How to see shopping behaviour for each product you sell (VIDEO)

Product performance can seem confusing, but it doesn't have to be. In this quick video, we show you how to use Google Analytics to see shopping behaviour related to each product you're selling. All you'll need to see this report is a site connected to Google Analytics with the Enhanced Ecommerce plugin setup. [embed]https://www.youtube.com/watch?v=YVGAdHTkw3s[/embed] Using the Shopping Behavior report in Google Analytics Whether your ecommerce site is large or small, the Shopping Behavior report makes it easy to drill deep into user behaviour to understand why some products are converting better than others. If a particular product isn't selling well, the Shopping Behavior report will help you figure out why. It shows how far shoppers engage with your products, from initial list views through to shopping cart activities. [subscribe] Reasons a product might not be selling well It isn't at an optimal place in a product list or display The product details, such as images and description, aren't sending the right message Customers are abandoning their shopping carts completely, or removing that particular product (or group of products, such as multiple pairs of jeans) after adding it Who knows? You haven't audited your Google Analytics setup lately so your customer behaviour data can't be trusted to help you improve Each of those issues requires different actions, sometimes by entirely different departments (ie. marketing, pricing, ux)! That's what makes the Shopping Behavior report so important for improving ecommerce sales and conversions. We hope you enjoyed this latest video in our series of Google Analytics how-to guides. Need help setting up Enhanced Ecommerce in Google Analytics, or ensuring that your data is accurate? Contact a Littledata consultant today.

2017-09-14

5 (bad) reasons not to do a Google Analytics audit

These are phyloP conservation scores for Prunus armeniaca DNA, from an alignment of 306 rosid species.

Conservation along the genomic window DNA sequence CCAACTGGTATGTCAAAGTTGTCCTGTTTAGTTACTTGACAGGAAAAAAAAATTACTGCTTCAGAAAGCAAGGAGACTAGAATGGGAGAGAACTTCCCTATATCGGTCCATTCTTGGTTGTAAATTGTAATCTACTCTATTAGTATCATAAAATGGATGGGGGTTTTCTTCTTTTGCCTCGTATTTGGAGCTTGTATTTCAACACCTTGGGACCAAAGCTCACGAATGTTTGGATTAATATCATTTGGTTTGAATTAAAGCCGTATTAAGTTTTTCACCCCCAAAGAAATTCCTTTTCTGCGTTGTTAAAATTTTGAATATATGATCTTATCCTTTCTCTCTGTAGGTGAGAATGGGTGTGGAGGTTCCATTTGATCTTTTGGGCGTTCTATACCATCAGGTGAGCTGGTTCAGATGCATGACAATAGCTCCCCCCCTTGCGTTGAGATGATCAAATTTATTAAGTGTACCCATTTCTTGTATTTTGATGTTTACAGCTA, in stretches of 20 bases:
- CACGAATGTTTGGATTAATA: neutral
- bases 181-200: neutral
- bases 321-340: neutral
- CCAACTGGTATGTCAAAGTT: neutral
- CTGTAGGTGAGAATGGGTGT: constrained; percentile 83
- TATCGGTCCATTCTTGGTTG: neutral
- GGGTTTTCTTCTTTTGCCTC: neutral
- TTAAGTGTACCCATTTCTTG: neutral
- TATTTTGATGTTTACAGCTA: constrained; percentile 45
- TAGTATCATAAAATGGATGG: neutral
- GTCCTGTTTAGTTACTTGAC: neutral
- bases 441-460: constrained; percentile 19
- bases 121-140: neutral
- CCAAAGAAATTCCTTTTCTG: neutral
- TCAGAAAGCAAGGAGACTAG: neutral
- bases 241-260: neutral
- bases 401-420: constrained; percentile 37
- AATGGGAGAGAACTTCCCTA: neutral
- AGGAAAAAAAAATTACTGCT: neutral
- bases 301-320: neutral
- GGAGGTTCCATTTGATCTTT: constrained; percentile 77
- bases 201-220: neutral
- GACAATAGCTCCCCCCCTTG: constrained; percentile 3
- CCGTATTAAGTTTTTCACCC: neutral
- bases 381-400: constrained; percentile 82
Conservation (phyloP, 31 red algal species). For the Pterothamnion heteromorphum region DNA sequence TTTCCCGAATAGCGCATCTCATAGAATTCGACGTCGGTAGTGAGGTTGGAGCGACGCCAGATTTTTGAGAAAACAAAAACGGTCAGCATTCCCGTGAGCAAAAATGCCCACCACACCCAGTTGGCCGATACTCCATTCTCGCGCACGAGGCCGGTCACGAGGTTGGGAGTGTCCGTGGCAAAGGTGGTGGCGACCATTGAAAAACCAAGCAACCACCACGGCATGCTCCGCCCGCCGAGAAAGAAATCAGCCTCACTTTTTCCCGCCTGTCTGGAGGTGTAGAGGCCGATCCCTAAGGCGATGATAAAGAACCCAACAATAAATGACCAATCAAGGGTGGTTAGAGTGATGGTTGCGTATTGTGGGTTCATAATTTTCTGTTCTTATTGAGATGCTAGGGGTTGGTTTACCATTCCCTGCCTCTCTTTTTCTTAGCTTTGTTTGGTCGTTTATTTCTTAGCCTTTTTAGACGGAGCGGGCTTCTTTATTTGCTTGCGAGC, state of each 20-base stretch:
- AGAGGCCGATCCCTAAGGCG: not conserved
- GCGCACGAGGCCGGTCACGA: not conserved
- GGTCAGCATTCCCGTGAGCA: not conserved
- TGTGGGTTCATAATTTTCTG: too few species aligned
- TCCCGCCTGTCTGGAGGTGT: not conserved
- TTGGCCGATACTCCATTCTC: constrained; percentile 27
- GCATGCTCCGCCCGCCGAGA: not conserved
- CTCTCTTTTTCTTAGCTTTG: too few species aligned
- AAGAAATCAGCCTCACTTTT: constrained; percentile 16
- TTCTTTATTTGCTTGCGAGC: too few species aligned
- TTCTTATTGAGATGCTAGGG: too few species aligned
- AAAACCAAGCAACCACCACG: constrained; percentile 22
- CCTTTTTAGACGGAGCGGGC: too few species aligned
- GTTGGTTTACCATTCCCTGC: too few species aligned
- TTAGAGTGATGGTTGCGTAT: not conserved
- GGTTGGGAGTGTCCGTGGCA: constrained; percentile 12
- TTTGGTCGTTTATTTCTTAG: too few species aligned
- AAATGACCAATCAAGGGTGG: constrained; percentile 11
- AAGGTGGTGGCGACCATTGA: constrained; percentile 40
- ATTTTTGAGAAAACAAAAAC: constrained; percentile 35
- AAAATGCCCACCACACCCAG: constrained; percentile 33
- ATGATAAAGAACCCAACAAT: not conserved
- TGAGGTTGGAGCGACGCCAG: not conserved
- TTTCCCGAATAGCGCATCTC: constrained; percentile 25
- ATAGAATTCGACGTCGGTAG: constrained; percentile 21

Does this sound familiar? 'We know our data's bad, but we don't have the time or resources to fix it'. Or, even worse: 'I checked a bunch of other metrics and they didn't justify our current ad spend, so I think I'll just present that same old report at the meeting today...again. Luckily we haven't fixed our Google Analytics setup to track too much relevant data about other marketing channels, or to connect those channels directly to revenue, because then we might need to change our whole strategy!' There's still a lot of confusion out there about the role and scope of an analytics audit. With a free audit tool directly in the  app, Littledata is on a mission to change this. Here are some (slightly exaggerated) versions of common objections to doing an analytics audit, and how to overcome them. 1. You don't know what a Google Analytics audit is Okay, not to start this somewhat ironic post with an entirely un-ironic objection, but not understanding the process is probably the only good reason not to audit your analytics setup. Luckily an analytics audit is actually very straightforward: it's simply a check of your analytics configuration and implementation. Some consultants and last-gen apps can make the audit process seem confusing and disorienting. If that's been your experience, we're here to help. Our free Google Analytics audit tool explains the process in real time. Not only that, but many tracking and reporting issues can be fixed automatically by the app (hello, intelligent algorithm!). 2. You don't believe in marketing ROI There are a lot of fluffy tools out there. Google Analytics isn't one of them. It's not that all digital marketers take action based on analytics, but a majority of the top ones do. That's what makes them the best. If you need convincing that accurate data is the secret sauce behind higher marketing ROI (return on investment), check out the recent Google Analytics research with Econsultancy, where they found that '60% of leading marketers routinely take action based on analytics, and are also 48% more likely than mainstream marketers to say their strategy is strongly data-driven'. 3. You trust everything you read online Failing to audit your analytics setup is basically the same as believing that everything you read online is true, no matter the source. Why? Because bad data produces bad reports. This is true no matter how fancy your reporting templates might be, or how much time you've spent making spreadsheets of Google Analytics data look accessible. Unless you regularly audit your analytics setup, how do you know if you're tracking the right things in the right manner? This is especially true if you're using an otherwise awesome ecommerce platform like Shopify, which has notoriously questionable tracking that also happens to be easy to fix with the right analytics app. [subscribe] 4. You think that the customer is always wrong Customer happiness isn't just a buzzword, it's increasingly what's driving the growth and expansion of online businesses, especially in the ecommerce space. Big players like Amazon learned this early on, and they built an effective - and addictive - customer experience around heaps of data on everything from affiliate ads to repeat buying activity. Think you don't have access to those same tools? Think again. If you want to build a better customer experience, it's essential to start with the correct Google Analytics setup and end the guessing games about where your leads and customers come from, and how they act. That's where the audit comes in. 5. You're betting on failure Are you betting that your own company will fail? Unless you secretly run an ecommerce hedge fund and have shorted your own startup, this is probably a bad idea. Auditing your data tracking across the customer life cycle is a sure way to see what's working, what's not, and what can be improved. Otherwise you're stuck with bad data and revenue tracking that might not have much to do with the reality - or the future - of your online business. Is there a better way? Look, we get it. Change can be scary, but choosing to stay stuck in the same data rut isn't the way forward. We've helped over a thousand online businesses fix their Google Analytics setup to capture accurate, relevant data. Littledata's industry-leading automated audit tool is free to run as often as you'd like. Sign up today and start trusting your data.